Timber Importers Federation gives June 21 supply update
I gave you all an update early this month on the timber supply shortages we are having so you have some help with your client conversations. I can give you a further update I have just received from the peak national body that represents timber imports – the Australian Timber Importers Federation (ATIF).
Here is their update in full –
Current timber products supply challenges
28 June 2021
The purpose of this letter is to provide customers of ATIF member companies with some comments about the present challenging timber supply situation.
- It should be noted that there is a world-wide shortage of key essential building products.
- Every building and construction market in the world created stimulus packages to stimulate economic activity post the COVID pandemic.
- Demand is continuing to outstrip supply in both domestic and international markets:
- Record new builds in all states of Australia due to stimulus & low interest rates
- US housing market still needs 5.5 million more units
- UK and Europe also in peak demand
- Shipping (sea freight) is continuing to be an importers nightmare:
- The global situation with a shortage of containers all over the world has caused an internal fight for the shipping lines to prioritize and focus the containers to markets that are paying the freight that is meeting the demand of transport.
- This is a simple supply and demand situation.
- What is negative for Australia in this situation is that comparing to China, there are not as many exports from Australia that pay the same amount as China. This means that imports to Australia will have to pay for a potential empty positioning up to China for the shipping line to get the empties to the “right” places (high paying areas)
- In addition to this all vessels to Australia are basically fully booked on weekly basis and only contracted volume or even more high paying spot cargo get empty containers and space on vessels.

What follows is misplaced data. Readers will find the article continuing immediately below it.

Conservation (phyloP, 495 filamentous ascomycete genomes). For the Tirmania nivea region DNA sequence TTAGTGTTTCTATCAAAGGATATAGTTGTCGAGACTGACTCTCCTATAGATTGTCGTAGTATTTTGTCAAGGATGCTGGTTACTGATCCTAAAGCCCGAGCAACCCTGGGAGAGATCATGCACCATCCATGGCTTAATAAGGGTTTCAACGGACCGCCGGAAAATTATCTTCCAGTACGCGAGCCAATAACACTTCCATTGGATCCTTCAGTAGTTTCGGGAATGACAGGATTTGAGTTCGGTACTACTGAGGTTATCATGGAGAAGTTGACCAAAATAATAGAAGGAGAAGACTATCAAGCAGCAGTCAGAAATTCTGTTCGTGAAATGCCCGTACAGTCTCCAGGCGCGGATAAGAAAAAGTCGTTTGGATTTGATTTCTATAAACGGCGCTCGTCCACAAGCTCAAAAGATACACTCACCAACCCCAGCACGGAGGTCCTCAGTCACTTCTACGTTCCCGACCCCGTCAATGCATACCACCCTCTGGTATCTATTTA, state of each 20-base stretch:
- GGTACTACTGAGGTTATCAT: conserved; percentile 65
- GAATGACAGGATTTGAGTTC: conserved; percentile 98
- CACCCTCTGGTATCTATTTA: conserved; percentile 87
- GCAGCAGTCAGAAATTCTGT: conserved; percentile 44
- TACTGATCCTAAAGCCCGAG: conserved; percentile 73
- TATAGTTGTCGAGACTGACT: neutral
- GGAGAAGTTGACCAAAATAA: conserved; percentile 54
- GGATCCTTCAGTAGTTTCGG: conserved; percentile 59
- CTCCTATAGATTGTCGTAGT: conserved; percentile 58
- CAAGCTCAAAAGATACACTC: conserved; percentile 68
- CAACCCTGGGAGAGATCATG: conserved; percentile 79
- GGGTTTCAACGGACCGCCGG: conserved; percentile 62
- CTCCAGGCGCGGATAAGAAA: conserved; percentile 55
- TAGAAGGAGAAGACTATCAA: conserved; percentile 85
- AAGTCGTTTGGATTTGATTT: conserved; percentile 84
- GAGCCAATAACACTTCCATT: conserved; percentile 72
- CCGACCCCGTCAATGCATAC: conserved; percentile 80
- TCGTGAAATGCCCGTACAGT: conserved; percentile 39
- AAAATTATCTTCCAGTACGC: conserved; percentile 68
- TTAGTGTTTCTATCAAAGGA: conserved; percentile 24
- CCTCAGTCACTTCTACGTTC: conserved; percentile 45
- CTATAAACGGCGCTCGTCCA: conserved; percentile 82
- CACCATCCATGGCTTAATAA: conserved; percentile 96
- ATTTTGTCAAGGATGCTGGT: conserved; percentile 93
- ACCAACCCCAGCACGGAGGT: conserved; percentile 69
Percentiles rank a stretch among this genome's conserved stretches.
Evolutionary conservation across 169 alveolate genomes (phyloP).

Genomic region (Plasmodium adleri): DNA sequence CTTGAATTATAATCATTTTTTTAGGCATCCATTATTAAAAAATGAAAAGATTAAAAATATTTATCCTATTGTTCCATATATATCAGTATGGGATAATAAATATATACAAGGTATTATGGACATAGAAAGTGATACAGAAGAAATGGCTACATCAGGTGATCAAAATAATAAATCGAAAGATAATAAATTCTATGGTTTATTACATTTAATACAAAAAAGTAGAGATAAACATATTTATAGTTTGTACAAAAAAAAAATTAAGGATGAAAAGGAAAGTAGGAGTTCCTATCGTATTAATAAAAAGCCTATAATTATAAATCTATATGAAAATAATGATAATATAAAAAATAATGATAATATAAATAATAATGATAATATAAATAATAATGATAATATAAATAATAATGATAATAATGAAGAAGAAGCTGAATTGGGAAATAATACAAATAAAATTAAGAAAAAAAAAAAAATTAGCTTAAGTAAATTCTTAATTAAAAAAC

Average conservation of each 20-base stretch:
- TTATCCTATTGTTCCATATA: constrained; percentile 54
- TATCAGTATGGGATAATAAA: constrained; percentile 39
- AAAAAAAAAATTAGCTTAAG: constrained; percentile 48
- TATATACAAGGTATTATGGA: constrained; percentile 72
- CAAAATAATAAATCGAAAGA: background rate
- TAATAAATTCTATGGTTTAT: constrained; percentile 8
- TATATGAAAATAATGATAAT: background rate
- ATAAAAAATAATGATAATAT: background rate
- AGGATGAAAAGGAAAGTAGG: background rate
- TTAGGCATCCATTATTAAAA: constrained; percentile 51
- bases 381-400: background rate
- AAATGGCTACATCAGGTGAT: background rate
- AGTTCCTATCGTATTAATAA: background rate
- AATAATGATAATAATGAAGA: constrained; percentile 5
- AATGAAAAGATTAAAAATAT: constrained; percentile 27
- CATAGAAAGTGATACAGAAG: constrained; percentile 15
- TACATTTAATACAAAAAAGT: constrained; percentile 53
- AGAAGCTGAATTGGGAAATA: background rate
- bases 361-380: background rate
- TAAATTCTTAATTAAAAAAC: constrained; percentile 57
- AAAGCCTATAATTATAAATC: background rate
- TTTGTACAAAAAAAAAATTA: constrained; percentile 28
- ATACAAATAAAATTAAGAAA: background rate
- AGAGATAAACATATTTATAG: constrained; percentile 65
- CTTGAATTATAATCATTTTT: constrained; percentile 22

- The situation in Suez has caused a huge disruption in several trans-shipment ports, including Singapore where basically all cargo moves via destinated to Australia from Europe and China.
- The delays in South China add to lines scheduling woes as they continue to grapple with long running US West Coast congestion and equipment shortages.
- Freight costs have gone from $1800 to $6000 per container which is unable to be absorbed by the importer
- What is compounding the above is that here in Australia, it is estimated that up to 60,000 hectares of softwood plantations were lost during the 2019-2020 summer bushfires, raw material which takes 20-30yrs to grow
- Banning of round log sales by Russia has put huge upwards price pressure on all logs. It does not matter where product is coming from log prices are up.
ATIF has raised matters associated with current timber supply challenges with Federal Government ministers and is involved in ongoing discussions with officials to identify what might be done to improve the supply of imported timber products into the Australian market.
These supply shortages are putting a huge amount of pressure on the supply chain as whole, as not only Australia but the world is using building and construction to stimulate economic activity post the COVID pandemic.
While this is just a snippet of some of the challenges that importers are facing it is important to understand that these matters are out of importers control, but our members are doing their best to get on top of the current issues.
From the Chairman and General Manager – Australian Timber Importers Federation (ATIF)
We hope these updates are helping you get across this challenging situation.
For further details and information please email me at firstname.lastname@example.org